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Discussion Starter · #1 ·
A couple questions on bike maintenance.

First I have a Titanium frame with a full Shimano Ultegra 6700 grupo and a CF front fork.

My bottom bracket creaks. Need to be pushing pretty hard, but a loud creak. I have tightened it up to the point I am uncomfortable tightening it any more.
Do I need a new crank? The LBS told me the BB and crank are sold separately but is one thing and needs to be treated as a single unit.
He also told me to try "anti-sieze" on the threads of the bottom bracket.
Seems to me the anti sieze would not allow the thing the tightened and stay that way?
Does using anti sieze make sense on a creaky bottom bracket?

Are cassettes and chains a matched set?
The same lbs told me when I need a chain I also need a cassette.
???
 

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Two skinny J's
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My BB used to creak as well. Mine was noticeable when I got out of the saddle, for example, when working the hills. In my case it's a CF frame and the bearing ( press fit )would slip/spin. I tried several new bearings with no luck and concluded it was the BB itself. I used a thin coat of red RTV to hold it in place and no more creak. I had tried packing it tight with grease but that was a fail.

It's proabably best to change both chain and cassette at the same time.
 

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You do not need to replace a cassette every time you replace a chain, as I understand it.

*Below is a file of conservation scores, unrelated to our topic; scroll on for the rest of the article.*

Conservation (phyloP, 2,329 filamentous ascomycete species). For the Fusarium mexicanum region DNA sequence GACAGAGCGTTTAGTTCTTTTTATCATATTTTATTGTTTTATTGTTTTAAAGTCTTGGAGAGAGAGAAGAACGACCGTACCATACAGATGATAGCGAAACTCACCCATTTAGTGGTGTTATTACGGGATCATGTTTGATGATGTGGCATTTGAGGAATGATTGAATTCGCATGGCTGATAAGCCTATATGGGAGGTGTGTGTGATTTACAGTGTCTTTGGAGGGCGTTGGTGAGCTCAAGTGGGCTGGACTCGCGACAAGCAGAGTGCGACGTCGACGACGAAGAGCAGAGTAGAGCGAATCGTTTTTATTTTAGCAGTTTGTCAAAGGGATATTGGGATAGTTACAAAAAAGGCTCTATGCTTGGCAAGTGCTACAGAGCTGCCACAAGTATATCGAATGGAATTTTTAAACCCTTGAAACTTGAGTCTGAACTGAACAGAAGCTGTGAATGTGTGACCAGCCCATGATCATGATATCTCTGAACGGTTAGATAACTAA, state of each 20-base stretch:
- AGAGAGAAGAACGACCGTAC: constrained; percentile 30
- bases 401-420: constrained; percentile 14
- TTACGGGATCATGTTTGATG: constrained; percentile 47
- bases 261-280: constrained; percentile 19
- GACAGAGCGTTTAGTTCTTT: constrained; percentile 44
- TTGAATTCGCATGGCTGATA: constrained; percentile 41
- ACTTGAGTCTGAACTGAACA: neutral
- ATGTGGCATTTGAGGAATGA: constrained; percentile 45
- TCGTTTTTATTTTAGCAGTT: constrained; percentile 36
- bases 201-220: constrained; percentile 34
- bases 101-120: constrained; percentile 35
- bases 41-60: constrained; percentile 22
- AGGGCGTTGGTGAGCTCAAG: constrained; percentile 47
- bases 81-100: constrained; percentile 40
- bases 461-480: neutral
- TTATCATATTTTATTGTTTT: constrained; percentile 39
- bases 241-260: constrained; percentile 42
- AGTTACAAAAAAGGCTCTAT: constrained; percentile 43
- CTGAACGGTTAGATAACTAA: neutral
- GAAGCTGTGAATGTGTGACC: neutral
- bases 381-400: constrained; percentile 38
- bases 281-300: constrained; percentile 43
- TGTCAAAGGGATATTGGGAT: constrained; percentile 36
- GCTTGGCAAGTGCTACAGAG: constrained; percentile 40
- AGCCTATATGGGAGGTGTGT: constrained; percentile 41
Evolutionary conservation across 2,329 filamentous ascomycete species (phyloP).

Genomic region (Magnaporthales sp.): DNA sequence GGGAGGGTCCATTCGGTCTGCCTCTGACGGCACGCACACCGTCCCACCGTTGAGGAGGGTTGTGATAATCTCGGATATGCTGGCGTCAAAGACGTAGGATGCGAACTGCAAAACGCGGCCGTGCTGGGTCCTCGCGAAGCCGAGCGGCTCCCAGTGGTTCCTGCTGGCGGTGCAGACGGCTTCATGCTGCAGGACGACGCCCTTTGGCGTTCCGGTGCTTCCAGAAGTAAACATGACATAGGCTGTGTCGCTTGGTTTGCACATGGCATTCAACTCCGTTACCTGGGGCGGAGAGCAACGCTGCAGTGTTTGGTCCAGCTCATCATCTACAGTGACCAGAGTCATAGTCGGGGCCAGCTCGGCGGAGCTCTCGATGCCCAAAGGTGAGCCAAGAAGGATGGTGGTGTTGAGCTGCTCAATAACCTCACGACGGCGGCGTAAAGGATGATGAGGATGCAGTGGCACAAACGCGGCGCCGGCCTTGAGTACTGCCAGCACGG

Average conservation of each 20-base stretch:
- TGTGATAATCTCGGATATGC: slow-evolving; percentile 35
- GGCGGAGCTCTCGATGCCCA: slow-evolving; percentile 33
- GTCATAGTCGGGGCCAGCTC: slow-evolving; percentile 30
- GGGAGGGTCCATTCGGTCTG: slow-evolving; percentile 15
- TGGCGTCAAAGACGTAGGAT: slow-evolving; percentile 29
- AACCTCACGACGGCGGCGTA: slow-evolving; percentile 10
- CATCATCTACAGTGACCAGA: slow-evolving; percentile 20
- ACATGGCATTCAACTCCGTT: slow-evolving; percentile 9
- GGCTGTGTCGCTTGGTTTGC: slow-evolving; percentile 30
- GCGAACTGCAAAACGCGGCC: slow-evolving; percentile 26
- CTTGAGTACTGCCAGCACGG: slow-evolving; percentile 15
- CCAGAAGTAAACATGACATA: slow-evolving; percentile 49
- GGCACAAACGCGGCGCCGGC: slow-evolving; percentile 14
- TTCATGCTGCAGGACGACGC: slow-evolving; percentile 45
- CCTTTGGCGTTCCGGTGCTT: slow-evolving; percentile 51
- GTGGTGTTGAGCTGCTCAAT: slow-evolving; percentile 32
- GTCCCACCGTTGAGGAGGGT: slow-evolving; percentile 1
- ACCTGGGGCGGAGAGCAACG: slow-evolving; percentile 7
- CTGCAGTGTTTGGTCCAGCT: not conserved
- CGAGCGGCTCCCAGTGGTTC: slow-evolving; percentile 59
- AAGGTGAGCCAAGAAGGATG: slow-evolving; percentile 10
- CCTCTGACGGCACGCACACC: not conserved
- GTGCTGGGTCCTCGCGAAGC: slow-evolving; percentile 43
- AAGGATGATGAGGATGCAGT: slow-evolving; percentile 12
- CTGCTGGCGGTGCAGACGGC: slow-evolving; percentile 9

If the chain is just starting to need replacement and you haven't had significant damage on the cassette, I believe you can re-use it.

Rola will disagree with me though although I will tell you, I would replace the cassette if it were me, no need have a chewed up cassette ruin a new chain.

As far as matching, there are certain incompatibilities with some chains/cassettes but I do not know enough to comment.
 

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10 speed chains last about 2500 miles depending on riding conditions. Cassette can last 5 times that and longer if you replace your chain and lubricate it regularly.

Of course keep in mind that the LBS SELLS both chains and cassettes.
 

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I have replaced chains on both my road bikes without having to replace either of the cassettes. If you change the chain at the first sign of wear, the cassette should be OK. If you have too much stretch in the chain, I would change the cassette, as well; even it the teeth look OK. The chains on my bikes were changed at two different shops and both mechanics told me the same thing.

You can use chains from other manufacturers as long as the chain is for the same speed cassette. My last chain on the Colnago was a 105 and it got replaced with an Ultegra chain. It has a 105 crankset and cassette and Ultegra derailleurs and shifters. No issues at all with the Ultegra chain.
 

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Discussion Starter · #7 ·
Couple of things first.

1. Are you sure its the BB? I ask because I was convinced it was but it ended up being my pedals/cleats.

2. How many miles and age? this will help answer cassette/chian issue as well.